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A Star Is Born--Before He's Even Been Seen

June 11, 1996|CLAUDIA ELLER

It's no wonder talent costs are sky high. Only in Hollywood would someone's market value go through the roof before he proves he can draw anyone to the movie theater.

Since last year, Hollywood has been going gaga over Matthew McConaughey, the young star of Warner Bros.' movie adaptation of John Grisham's bestseller "A Time to Kill." As the film's July 26 release approaches, the frenzy over its 26-year-old leading man is heightening.

Studio executives are going after the virtually unknown actor with a vengeance, even before they've had a chance to see his movie.

"He's on the top of everybody's list," one studio head said. "People are throwing money at him."

"This guy's salary is being built on buzz alone," an industry observer says. "It's what's wrong with Hollywood."

For his first starring role in a movie, McConaughey was paid $250,000 to play the white attorney defending a black man in the Deep South in Grisham's courtroom drama, which also stars Sandra Bullock and Samuel L. Jackson.

Warner Bros./New Regency Productions (the film's producer) has options on McConaughey to star in his next two movies for the studio. Sources say those deals are preset at about $400,000 and $600,000, but will inevitably be renegotiated upward if "Kill" makes a killing.

Other studios have offered the actor up to $2 million to star in various projects.

"This craze has been going on since January," another studio chief says. Even though the studio head had only seen McConaughey in the trailer to his upcoming movie, "We've been trying to get him on anything; everybody's after him and people have made offers to him in the millions."

The craze is indicative of Hollywood's appetite for fresh, young talent, particularly for leading men and women in their mid-20s to mid-30s.


There are only a handful of stars whose presence in a movie practically guarantees it will open at the box office. They include Tom Cruise, Julia Roberts, Tom Hanks, Jim Carrey, Arnold Schwarzenegger, Harrison Ford, Mel Gibson and Brad Pitt.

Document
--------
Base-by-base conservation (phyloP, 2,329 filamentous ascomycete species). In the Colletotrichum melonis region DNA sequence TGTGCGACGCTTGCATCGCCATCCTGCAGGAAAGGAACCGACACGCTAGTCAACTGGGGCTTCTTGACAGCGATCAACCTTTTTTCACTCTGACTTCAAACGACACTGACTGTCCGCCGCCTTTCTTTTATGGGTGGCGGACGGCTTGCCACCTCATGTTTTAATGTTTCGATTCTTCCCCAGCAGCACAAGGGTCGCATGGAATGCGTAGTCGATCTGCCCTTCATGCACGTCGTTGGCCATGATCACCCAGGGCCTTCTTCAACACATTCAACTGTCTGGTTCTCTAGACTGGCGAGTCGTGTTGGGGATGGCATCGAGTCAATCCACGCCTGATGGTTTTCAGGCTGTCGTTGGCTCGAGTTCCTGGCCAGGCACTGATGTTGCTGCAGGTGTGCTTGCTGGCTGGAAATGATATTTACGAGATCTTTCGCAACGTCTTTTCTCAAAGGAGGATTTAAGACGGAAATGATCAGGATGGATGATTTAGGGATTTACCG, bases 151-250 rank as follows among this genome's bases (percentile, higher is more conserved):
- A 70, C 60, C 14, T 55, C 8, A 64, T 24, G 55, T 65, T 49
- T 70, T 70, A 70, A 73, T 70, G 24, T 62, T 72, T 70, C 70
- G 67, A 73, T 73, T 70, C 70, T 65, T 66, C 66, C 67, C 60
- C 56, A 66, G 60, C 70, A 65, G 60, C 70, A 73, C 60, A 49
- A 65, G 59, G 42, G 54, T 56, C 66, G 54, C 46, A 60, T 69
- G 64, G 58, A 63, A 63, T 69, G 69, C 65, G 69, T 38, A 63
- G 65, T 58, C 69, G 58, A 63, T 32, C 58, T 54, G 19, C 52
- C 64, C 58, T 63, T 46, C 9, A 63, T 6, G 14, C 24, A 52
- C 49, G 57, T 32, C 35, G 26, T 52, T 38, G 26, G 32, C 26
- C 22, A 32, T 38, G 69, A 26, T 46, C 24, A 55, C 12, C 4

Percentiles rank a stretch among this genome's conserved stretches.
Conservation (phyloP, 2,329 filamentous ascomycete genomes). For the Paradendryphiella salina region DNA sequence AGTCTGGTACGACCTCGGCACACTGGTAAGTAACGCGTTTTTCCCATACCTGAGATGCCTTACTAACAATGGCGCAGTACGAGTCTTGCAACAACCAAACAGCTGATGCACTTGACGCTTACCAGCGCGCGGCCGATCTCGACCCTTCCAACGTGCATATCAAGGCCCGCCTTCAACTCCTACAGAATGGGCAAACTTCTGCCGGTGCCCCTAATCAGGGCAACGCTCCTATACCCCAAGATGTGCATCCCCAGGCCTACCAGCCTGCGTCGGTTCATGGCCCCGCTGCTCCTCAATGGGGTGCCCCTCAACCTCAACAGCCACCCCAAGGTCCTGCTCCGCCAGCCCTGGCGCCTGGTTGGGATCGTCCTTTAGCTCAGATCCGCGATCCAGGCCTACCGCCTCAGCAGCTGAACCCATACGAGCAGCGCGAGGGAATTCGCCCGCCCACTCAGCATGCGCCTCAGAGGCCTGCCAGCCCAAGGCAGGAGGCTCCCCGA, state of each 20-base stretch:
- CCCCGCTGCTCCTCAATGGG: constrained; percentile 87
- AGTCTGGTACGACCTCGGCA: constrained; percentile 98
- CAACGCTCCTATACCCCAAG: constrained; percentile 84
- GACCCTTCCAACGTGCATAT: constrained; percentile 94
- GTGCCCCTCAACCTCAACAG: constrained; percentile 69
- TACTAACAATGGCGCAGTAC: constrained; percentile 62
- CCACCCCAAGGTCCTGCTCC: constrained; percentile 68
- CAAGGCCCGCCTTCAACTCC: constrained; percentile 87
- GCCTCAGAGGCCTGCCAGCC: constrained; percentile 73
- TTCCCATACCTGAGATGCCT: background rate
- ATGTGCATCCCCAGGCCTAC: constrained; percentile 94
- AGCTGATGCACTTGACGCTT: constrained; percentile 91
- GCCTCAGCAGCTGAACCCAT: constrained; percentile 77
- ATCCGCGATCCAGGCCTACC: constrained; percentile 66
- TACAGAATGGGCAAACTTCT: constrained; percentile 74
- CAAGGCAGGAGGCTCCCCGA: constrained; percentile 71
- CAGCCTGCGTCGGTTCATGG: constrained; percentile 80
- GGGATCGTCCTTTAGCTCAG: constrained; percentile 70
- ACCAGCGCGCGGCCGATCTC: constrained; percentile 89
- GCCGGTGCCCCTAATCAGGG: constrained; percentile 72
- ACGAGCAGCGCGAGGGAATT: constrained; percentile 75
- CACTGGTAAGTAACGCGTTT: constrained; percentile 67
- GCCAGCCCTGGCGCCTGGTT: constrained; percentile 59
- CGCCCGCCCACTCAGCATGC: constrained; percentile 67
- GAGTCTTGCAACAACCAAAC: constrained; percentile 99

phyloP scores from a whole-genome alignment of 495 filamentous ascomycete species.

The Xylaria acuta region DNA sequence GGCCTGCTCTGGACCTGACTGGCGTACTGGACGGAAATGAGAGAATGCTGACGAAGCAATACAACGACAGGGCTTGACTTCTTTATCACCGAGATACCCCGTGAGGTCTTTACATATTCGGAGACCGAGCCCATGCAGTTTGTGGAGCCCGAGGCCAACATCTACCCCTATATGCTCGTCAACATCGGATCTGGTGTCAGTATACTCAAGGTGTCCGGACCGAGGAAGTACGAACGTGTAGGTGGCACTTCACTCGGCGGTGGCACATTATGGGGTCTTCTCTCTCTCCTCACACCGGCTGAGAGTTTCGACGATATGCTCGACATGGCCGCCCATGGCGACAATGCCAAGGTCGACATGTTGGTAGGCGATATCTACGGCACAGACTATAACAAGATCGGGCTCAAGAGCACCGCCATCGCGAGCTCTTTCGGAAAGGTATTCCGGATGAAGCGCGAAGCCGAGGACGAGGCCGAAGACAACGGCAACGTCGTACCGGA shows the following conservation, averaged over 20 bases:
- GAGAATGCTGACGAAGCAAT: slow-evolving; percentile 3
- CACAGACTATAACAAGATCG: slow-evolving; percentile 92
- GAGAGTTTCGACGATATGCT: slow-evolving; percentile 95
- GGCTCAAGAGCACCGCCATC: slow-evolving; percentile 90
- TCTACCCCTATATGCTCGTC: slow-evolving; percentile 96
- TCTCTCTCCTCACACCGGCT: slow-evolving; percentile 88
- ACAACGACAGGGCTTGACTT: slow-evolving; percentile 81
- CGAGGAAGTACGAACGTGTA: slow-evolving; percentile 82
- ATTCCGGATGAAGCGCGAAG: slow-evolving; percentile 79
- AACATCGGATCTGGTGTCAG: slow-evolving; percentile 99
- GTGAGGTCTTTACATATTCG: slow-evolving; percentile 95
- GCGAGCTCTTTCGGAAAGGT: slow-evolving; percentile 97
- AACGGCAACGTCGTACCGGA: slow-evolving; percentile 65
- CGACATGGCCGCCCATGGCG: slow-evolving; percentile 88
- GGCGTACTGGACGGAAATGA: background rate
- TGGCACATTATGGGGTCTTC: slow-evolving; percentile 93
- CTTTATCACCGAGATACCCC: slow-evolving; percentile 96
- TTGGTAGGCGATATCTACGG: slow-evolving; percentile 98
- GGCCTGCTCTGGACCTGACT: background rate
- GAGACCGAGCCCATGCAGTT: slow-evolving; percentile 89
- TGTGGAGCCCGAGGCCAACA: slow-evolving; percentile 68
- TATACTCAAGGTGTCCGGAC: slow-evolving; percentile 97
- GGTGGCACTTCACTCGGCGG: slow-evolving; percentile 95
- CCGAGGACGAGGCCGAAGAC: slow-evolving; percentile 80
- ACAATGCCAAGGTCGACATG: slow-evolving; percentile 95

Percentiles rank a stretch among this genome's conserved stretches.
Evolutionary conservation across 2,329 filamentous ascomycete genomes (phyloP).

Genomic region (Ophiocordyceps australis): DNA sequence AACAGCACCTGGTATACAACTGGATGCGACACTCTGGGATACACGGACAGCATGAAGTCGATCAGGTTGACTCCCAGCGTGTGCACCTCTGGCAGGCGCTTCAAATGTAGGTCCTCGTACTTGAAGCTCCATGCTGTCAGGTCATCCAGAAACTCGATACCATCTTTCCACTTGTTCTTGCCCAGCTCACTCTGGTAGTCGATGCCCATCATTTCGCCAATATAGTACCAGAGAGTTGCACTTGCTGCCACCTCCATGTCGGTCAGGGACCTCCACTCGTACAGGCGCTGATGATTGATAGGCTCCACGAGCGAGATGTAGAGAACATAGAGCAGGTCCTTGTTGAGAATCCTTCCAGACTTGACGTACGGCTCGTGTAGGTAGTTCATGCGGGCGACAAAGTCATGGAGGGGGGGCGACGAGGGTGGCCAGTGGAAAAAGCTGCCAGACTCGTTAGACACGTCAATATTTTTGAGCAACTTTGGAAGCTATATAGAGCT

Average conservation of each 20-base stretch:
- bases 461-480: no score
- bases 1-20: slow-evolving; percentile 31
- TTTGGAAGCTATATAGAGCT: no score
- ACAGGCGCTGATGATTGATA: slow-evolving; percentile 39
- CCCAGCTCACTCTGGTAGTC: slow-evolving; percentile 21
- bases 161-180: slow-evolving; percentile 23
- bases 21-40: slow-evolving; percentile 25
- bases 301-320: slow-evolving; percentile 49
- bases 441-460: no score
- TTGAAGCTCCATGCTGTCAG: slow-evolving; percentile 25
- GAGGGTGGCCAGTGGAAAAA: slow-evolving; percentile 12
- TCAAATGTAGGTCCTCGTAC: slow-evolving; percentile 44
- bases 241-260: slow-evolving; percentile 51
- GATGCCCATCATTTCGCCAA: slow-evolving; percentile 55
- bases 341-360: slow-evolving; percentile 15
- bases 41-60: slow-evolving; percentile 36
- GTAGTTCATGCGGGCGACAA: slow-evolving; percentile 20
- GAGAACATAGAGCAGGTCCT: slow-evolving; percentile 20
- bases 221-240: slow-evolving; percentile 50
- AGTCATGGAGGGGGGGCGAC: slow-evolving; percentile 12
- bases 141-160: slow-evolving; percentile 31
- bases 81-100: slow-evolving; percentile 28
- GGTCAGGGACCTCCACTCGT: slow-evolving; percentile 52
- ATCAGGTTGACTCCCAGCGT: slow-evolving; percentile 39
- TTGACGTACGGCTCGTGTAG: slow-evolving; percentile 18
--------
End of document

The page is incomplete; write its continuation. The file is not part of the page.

As for bankable young leading males, pretty much Cruise, Hanks and Pitt are it at the moment.

"There are only so many movies they can do, so the question is, who do you go to next?" a top studio executive muses.

"It's all supply and demand," says Disney Studios Chairman Joe Roth. "We make too many movies and there aren't enough stars." After seeing the dailies on Disney's 1994 movie "Angels in the Outfield," in which McConaughey had a nonspeaking role as the third baseman, Roth moved the actor to center field "based on his looks and the way he came off on camera."

Roth added: "Hollywood has a need to create stars, to manufacture heroes, and because of that, people get thrust into the public eye. Sometimes they can pull it off . . . "

Decades ago, under the old studio system, stars were groomed over a period of years, during which they were under contract for multiple pictures.

"The problem in Hollywood today is that Matthew is going to now be expected to carry a movie himself," one high-ranking studio executive says. "It's not good for him to be under that kind of pressure. If he fails, he's old news before he's had a chance to enjoy being new news."

A year ago, New York Times' magazine put Julia Ormond on its cover and wrote a huge story on the making of a Hollywood star. The ingenue was hot off TriStar's hit "Legends of the Fall," in which she starred opposite Pitt. Her next two films, "First Knight" and "Sabrina," flopped.

One top director observes that today "we are in a celebrity-gobbling-up period where we chew stars up and spit them out."


Texas native McConaughey first came to Hollywood's attention in 1993 playing a bit part as an over-the-hill slacker in Richard Linklater's "Dazed and Confused." He was cast while studying film at the University of Texas. After the film wrapped, he went back and finished school, then landed a part in "Return of the Texas Chainsaw Massacre," which did little to boost his career.

His next role, as a righteous cop in Herb Ross' "Boys on the Side," was likened by some to Pitt's standout performance in "Thelma & Louise" and "A River Runs Through It."

But, as those close to McConaughey will tell you, it wasn't until director Joel Schumacher screen-tested the actor in "A Time to Kill," which persuaded Grisham (who had co-approval over casting the leads) to sign off on him, that Hollywood really stood up and took notice.

After paying Grisham $6 million for movie rights to his book, Warner Bros. had been hoping for a star rather than an unknown, but Schumacher and Grisham couldn't agree on anyone. By the time the movie was shot, word began to filter out among Hollywood's executives that McConaughey had the makings of a major star.

"There's just something about him that makes you know he's a big movie star," says another studio head, who also has seen the actor only in the "Kill" trailers. "It's a look, a style, an intelligence. You believe what he does on screen."

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